The museum is a baseball junkies paradise and it’s pretty interesting even if baseball’s not your favorite sport. It has tons of baseball memorabilia, facts, and plenty of hands on stuff for the kids and adults, alike. They have a little Discovery Tour for the kids with 10 questions to complete while you walk around the museum. The answers are in different sections of the museum so that was cool and the boys got a pack of baseball cards and a little ball of Big League Chew for completing it. Talk about some pretty stoked fellas. Usually, I’m the pack mule of the family but they weren’t giving up those baseball cards for me to tote. No way.
Parking is a little tricky. There’s not a lot of free parking but if you’re willing to walk, like us, you can find some. Mostly, it’s 2hr metered parking, lot parking, or you ride the trolley. We found free street parking but we had to walk a few blocks. But the weather was good so we didn’t mind. It poured the rain tonight and last night but it was dry and very pleasant during the day. Cooperstown is a cute little town. I love the quaint feel. Lots of baseball stores but they were in these old charming buildings.
We journey further upstate to stay at Lake Placid next but not before we take a walk on the wild side at the Wild Center. Oh, and by the way, in case when you heard the word New York, you automatically thought NYC. Here’s what upstate is like…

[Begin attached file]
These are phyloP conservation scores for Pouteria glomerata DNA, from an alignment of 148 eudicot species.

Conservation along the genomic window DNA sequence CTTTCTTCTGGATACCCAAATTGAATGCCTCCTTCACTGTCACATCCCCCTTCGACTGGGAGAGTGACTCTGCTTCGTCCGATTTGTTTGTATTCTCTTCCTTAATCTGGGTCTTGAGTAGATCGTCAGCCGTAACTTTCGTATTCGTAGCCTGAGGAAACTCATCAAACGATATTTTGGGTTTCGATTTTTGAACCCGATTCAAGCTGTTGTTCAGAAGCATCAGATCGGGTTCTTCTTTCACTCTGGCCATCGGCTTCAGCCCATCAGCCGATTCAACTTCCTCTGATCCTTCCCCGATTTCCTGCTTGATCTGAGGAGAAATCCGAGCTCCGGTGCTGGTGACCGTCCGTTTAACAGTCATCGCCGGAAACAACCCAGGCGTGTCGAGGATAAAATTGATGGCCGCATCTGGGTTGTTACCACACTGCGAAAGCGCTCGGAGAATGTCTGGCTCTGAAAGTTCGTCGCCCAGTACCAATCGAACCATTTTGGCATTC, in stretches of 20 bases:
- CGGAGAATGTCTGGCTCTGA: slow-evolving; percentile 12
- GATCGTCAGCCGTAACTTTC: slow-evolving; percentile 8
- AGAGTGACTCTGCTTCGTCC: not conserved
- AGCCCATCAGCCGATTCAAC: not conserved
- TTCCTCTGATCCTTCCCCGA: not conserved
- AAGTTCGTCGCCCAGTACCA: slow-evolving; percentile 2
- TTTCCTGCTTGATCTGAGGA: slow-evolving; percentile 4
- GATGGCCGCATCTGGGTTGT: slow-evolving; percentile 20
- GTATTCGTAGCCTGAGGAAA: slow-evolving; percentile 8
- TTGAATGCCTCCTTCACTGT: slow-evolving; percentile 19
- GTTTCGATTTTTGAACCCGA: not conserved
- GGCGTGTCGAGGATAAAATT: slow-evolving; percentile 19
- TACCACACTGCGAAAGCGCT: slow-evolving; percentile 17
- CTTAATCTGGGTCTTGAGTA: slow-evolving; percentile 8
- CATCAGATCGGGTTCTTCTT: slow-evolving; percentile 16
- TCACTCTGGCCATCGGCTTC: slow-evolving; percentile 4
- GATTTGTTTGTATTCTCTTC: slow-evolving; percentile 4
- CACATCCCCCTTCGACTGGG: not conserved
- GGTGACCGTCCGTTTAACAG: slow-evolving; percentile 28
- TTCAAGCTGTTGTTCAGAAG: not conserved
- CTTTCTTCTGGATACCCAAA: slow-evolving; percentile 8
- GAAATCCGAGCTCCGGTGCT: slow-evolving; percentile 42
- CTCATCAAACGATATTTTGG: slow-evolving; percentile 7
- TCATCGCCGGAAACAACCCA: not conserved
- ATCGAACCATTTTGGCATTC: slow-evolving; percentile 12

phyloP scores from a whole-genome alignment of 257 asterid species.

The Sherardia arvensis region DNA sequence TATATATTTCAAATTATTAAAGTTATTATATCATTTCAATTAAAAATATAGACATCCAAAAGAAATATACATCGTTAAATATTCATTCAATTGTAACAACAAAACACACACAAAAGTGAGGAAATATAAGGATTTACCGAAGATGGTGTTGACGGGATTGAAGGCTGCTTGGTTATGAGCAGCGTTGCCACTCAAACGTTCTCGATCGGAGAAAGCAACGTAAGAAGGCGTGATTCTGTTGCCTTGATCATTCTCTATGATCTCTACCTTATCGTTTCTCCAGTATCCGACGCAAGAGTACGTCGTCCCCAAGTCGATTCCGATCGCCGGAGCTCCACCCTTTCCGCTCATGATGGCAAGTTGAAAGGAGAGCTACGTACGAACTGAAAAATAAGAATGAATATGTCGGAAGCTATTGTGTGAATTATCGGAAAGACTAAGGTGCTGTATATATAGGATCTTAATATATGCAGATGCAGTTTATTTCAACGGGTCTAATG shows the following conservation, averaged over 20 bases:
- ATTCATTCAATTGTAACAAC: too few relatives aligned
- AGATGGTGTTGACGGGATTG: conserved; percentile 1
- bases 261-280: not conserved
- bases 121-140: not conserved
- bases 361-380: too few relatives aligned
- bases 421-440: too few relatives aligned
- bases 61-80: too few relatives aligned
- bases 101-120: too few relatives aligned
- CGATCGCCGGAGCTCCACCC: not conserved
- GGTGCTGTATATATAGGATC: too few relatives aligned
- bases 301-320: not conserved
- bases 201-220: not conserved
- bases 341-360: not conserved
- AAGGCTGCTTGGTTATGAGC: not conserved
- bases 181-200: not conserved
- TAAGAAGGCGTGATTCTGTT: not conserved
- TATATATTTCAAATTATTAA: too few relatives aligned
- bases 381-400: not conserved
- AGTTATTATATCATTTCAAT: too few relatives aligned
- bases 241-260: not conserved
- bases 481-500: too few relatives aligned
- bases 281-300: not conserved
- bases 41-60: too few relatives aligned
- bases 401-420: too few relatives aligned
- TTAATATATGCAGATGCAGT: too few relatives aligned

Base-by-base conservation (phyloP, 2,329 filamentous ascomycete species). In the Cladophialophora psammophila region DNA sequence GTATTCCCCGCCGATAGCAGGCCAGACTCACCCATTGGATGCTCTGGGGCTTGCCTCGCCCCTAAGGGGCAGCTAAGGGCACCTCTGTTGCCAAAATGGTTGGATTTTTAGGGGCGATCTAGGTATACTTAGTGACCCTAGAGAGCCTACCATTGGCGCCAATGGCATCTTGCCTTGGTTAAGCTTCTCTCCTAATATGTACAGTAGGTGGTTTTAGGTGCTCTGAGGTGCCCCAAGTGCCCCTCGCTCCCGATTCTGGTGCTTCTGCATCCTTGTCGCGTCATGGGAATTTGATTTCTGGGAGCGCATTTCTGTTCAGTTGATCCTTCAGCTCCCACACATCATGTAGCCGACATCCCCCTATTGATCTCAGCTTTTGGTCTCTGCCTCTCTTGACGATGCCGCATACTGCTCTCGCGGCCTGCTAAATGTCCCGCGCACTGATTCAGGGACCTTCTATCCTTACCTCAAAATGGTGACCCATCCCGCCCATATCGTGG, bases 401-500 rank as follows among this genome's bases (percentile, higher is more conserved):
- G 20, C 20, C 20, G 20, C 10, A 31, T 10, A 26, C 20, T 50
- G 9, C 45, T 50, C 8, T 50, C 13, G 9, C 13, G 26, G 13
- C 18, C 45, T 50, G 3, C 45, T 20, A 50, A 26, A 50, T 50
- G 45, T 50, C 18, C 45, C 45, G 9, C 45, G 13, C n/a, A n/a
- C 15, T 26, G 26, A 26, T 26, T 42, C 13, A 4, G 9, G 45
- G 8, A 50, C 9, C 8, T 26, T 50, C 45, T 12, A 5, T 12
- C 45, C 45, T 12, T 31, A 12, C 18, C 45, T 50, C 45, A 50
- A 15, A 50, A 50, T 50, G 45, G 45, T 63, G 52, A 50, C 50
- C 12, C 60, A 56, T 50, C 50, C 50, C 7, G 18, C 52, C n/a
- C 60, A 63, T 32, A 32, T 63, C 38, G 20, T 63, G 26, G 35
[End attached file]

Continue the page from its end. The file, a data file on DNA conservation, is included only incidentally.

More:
Yep, small towns, mountains, trees, and lakes. It almost feels like home. Well…kinda. We will hit NYC on our way down the east coast; that will be in a separate post.
Driving up to Lake Placid, we drove through the Adirondack Mountains. People talk about Upstate and the mountains so I guess I was expecting a wow factor. But when you live in the Blue Ridge Mountains and so close to the Great Smokey Mountains, it takes a lot. Don’t get me wrong it’s beautiful.
We made a stop at the Wild Center to get more up-close and personal with the forest. They have this thing called the Wild Walk (included with your ticket) and it gets you up over the canopy. The kids loved the eagles nest (did you know bald eagles keep adding to their nest and the nests can get up 10 feet wide and weight over 3 tons?), the spider’s web, and the snag (which is a man-made hollowed out tree trunk with a spiral staircase inside). They had the best time. We also hiked to some hammocks where Tuck found $1.01 in change. You would have thought he won the lottery. We also walked through the iForest. It’s kinda like a mediation walk except with choral music. Some find it spooky. I thought it was a little loud. It was hard to be quiet and mindful when you’ve got two boys running around but neat none the less.